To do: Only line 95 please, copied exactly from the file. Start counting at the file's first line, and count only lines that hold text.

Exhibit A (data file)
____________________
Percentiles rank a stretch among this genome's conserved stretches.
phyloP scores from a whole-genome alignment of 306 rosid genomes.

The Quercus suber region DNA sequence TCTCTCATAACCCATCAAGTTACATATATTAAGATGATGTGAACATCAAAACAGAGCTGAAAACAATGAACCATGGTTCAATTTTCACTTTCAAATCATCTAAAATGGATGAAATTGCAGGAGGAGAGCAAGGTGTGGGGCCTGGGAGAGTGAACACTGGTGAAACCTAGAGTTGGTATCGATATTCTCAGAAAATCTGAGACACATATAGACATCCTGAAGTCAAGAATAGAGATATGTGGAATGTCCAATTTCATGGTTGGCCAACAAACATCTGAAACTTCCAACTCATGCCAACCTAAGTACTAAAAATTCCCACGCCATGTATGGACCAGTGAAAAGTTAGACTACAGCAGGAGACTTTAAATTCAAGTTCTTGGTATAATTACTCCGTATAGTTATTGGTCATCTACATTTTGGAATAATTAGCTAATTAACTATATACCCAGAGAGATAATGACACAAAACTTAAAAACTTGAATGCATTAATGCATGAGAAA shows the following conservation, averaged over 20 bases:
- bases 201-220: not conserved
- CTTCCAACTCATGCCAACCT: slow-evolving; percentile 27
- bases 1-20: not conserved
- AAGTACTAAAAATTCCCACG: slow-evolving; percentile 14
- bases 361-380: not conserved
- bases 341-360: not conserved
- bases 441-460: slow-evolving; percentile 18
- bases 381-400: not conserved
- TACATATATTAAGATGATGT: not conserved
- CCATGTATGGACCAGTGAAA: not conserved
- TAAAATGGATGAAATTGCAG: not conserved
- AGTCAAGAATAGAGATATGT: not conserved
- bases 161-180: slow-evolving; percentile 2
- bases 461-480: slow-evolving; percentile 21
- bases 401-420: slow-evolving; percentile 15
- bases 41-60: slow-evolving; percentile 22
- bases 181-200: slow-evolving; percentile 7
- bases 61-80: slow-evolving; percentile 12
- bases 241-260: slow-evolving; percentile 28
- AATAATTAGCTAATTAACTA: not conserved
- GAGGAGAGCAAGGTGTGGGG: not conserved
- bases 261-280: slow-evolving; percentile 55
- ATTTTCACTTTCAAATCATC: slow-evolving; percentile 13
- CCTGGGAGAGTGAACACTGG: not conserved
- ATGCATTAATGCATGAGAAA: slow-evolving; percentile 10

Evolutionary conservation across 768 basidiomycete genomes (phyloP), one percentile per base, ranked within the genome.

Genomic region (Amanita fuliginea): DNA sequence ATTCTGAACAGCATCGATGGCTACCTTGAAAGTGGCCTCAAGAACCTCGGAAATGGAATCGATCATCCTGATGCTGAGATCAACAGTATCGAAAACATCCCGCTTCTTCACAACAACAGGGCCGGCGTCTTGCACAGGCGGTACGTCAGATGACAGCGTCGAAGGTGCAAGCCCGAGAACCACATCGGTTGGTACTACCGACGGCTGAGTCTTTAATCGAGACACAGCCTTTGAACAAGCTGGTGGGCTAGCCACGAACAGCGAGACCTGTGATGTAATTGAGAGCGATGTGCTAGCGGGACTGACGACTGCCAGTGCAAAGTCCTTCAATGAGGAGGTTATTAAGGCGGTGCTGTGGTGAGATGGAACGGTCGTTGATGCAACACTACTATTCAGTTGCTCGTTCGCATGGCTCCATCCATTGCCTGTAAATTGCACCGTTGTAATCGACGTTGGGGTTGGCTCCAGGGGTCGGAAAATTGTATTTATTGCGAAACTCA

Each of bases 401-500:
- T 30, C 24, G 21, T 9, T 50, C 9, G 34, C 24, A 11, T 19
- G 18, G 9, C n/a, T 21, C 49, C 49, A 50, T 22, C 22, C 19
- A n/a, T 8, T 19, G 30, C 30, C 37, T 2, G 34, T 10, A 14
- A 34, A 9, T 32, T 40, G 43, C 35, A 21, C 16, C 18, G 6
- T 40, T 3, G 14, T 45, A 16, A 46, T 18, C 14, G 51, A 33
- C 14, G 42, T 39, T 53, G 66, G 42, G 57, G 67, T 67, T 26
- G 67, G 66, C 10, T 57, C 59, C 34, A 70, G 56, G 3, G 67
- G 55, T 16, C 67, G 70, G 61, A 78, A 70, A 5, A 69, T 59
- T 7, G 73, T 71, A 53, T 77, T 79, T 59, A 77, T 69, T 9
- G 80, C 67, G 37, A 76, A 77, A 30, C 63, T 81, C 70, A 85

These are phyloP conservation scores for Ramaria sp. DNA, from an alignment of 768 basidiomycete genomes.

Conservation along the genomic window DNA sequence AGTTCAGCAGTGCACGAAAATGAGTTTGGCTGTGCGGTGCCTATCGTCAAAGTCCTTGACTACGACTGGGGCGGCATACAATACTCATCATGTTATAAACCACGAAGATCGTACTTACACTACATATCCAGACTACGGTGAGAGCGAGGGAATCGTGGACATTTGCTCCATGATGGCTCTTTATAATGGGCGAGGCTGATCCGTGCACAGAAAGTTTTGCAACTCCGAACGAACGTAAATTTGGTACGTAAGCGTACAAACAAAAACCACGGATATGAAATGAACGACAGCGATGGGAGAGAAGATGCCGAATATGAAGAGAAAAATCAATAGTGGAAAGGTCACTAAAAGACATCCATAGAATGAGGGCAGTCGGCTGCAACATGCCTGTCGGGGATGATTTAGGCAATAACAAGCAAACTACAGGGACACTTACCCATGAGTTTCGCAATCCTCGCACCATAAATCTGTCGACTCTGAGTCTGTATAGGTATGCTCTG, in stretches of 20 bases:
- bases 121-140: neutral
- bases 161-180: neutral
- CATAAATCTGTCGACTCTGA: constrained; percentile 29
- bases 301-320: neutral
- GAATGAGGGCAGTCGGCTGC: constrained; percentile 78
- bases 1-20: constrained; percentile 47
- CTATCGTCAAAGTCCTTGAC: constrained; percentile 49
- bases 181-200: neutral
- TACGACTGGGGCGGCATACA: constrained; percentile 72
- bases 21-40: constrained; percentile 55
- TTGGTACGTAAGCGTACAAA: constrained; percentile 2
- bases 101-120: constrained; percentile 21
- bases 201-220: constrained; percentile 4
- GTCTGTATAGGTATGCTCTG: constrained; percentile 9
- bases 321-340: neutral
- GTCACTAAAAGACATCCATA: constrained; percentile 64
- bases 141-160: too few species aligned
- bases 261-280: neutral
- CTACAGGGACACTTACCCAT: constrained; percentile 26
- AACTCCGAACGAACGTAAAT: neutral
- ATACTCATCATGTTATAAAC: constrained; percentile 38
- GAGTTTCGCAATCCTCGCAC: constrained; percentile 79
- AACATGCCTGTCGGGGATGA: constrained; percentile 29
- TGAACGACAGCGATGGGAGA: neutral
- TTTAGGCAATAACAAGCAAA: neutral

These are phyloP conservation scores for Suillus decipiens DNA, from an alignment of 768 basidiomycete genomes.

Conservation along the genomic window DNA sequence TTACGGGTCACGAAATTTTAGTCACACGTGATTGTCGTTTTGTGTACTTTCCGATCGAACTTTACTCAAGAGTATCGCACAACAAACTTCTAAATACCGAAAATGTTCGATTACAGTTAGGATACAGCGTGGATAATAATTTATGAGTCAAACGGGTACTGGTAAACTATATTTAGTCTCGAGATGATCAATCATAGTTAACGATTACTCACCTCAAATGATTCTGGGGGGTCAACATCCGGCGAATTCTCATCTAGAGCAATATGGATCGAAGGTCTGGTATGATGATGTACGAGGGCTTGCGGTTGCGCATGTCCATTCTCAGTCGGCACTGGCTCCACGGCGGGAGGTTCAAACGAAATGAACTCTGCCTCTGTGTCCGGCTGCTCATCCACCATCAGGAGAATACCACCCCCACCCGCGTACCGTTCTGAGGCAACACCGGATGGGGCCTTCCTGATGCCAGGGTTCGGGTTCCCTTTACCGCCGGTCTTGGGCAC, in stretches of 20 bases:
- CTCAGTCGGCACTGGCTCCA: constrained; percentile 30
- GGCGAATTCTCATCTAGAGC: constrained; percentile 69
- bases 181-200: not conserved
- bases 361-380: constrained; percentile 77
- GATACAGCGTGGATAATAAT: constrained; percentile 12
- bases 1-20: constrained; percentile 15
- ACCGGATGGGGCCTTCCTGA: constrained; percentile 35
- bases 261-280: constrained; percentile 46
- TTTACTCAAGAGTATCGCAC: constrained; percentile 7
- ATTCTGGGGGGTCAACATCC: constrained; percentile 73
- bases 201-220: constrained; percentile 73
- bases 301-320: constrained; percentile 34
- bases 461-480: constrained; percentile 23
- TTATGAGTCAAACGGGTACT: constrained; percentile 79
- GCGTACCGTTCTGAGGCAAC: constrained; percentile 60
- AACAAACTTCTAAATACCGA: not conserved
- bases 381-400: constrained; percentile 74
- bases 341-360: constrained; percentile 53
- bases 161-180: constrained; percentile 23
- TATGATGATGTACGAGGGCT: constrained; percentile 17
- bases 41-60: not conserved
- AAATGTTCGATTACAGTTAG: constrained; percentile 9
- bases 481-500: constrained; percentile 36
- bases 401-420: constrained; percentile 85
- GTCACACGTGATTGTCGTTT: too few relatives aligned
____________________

- GTCACACGTGATTGTCGTTT: too few relatives aligned